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Medicaid Birthday: A Gift That Keeps Giving for Maryland Children

 Medicaid turns 50 this week, and a new report from the Georgetown University Center for Children and Families shows when children are covered by Medicaid, it brings them benefits for life. Credit: Republica/Pixabay.
Medicaid turns 50 this week, and a new report from the Georgetown University Center for Children and Families shows when children are covered by Medicaid, it brings them benefits for life. Credit: Republica/Pixabay.
July 28, 2015

ANNAPOLIS, Md. – Medicaid turns 50 this week, and according to data compiled in a new report, children covered by Medicaid often enjoy lasting health and well-being benefits.

Roughly half of Maryland residents receiving Medicaid are children, and the report found kids covered by Medicaid were less likely to drop out of school, less likely to have high blood pressure and emergency health issues as adults, and more likely to see incomes higher than those of their parents.

Report co-author Joan Alker, executive director of the Georgetown University Center for Children and Families, calls it interesting data.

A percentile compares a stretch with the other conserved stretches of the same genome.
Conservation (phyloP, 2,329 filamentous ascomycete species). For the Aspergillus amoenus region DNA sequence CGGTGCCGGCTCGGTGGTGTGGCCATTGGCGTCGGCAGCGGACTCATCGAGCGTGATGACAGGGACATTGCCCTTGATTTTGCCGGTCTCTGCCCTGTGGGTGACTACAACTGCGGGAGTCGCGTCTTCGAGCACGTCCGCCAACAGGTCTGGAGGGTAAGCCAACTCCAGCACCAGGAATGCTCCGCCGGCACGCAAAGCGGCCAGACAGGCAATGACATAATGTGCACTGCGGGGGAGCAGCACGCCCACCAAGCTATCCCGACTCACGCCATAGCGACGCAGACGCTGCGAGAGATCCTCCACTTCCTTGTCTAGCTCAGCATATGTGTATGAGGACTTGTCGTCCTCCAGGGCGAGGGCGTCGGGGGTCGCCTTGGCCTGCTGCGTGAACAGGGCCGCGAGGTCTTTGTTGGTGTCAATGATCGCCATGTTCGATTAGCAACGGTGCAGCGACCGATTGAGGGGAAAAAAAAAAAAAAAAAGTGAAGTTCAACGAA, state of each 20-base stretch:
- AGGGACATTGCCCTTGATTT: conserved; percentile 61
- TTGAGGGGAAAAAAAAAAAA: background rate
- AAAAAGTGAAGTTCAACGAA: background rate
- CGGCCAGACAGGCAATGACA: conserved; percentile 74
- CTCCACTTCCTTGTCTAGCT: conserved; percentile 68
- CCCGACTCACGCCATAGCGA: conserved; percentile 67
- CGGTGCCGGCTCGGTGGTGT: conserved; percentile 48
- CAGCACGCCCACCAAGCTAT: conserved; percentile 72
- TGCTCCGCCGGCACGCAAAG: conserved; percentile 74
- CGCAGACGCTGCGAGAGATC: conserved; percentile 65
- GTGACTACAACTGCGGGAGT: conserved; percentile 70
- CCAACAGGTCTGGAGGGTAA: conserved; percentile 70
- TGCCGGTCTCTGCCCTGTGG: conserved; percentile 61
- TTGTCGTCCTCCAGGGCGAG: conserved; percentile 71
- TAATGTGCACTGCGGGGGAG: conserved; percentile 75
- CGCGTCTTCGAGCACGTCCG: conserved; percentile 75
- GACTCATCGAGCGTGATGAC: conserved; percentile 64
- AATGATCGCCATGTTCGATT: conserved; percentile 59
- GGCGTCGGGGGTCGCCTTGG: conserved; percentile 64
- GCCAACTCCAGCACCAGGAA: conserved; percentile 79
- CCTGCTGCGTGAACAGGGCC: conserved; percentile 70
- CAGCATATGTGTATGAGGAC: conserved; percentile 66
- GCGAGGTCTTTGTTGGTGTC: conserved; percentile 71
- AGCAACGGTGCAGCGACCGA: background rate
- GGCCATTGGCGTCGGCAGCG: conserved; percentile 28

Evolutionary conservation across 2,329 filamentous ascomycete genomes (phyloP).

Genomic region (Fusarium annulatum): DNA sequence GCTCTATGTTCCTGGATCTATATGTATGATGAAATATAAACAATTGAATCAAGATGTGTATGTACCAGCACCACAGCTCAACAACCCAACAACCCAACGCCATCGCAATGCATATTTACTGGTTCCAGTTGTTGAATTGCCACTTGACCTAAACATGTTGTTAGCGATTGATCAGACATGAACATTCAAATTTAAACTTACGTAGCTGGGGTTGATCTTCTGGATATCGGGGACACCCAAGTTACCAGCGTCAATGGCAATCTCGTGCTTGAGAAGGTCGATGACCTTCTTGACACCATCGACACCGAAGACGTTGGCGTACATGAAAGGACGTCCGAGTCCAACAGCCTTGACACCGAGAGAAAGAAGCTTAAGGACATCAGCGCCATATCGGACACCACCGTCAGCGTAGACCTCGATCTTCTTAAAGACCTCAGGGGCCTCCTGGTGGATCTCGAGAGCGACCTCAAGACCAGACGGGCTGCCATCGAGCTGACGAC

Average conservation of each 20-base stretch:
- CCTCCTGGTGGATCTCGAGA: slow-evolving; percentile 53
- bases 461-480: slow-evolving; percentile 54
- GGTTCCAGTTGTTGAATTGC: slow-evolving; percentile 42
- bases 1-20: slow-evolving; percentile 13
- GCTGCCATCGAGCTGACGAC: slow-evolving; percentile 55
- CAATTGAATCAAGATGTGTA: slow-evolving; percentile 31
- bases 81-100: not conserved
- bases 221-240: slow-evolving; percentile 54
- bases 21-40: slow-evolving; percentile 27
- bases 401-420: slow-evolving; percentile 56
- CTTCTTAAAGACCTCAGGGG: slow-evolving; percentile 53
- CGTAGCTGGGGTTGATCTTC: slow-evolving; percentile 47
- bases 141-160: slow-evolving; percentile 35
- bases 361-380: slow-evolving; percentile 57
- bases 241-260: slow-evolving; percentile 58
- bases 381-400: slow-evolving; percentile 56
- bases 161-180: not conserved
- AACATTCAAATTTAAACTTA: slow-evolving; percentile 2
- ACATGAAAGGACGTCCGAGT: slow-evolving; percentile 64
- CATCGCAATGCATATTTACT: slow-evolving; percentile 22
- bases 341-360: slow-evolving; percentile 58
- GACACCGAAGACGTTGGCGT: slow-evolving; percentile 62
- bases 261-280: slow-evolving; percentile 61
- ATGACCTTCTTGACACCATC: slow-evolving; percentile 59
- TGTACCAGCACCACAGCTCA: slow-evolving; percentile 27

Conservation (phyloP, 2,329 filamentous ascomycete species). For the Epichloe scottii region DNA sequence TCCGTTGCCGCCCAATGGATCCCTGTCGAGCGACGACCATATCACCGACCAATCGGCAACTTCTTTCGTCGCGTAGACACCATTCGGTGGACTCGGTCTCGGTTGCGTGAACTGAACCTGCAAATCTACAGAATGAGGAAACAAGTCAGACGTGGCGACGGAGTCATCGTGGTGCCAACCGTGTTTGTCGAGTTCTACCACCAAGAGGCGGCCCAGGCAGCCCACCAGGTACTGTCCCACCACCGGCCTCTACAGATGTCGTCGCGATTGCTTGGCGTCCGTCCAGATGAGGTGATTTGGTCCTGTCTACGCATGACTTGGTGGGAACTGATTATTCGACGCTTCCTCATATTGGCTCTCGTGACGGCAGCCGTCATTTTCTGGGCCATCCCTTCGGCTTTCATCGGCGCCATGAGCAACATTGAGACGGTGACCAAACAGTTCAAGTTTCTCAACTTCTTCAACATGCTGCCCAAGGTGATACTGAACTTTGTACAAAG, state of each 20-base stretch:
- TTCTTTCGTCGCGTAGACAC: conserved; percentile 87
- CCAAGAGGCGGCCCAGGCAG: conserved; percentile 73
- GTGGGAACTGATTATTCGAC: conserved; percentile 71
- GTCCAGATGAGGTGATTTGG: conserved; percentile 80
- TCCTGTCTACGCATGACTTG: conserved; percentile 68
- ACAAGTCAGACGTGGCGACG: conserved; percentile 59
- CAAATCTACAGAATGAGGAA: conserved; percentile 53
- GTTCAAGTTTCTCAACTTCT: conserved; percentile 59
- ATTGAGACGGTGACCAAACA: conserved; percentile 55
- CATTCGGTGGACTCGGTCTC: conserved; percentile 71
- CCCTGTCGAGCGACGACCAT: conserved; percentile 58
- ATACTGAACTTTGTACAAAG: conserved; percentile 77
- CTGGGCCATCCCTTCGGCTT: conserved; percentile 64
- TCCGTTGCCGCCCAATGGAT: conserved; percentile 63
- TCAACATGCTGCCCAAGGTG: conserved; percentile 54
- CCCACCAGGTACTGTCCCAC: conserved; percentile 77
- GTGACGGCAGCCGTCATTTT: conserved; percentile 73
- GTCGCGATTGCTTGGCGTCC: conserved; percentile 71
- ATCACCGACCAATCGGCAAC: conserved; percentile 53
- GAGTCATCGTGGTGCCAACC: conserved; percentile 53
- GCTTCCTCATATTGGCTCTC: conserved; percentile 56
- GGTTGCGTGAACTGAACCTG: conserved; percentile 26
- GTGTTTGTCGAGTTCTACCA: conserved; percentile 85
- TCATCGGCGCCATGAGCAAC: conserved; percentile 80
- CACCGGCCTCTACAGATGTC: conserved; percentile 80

"It's showing that when these kids grow up, there are so many ways in which Medicaid has benefited them," she says. "Their health is better, their educational success is better and their economic outcomes are improved."

The report also notes that as Medicaid eligibility has been expanded over the years, the rate of uninsured children has declined.

Maryland is one of the states that leveraged federal funding to offer Medicaid insurance to more kids, based on income levels. Leigh Cobb, health policy consultant at Advocates for Children and Youth, says the gains should be recognized and preserved.

"All our low-income kids up to 300 percent of poverty are getting services through Medicaid," she says. "This means they're healthy and ready to start school, and ready to start productive lives."

Thirty-three million children nationwide have Medicaid coverage.

Deborah Courson Smith/Deb Courson Smith, Public News Service - MD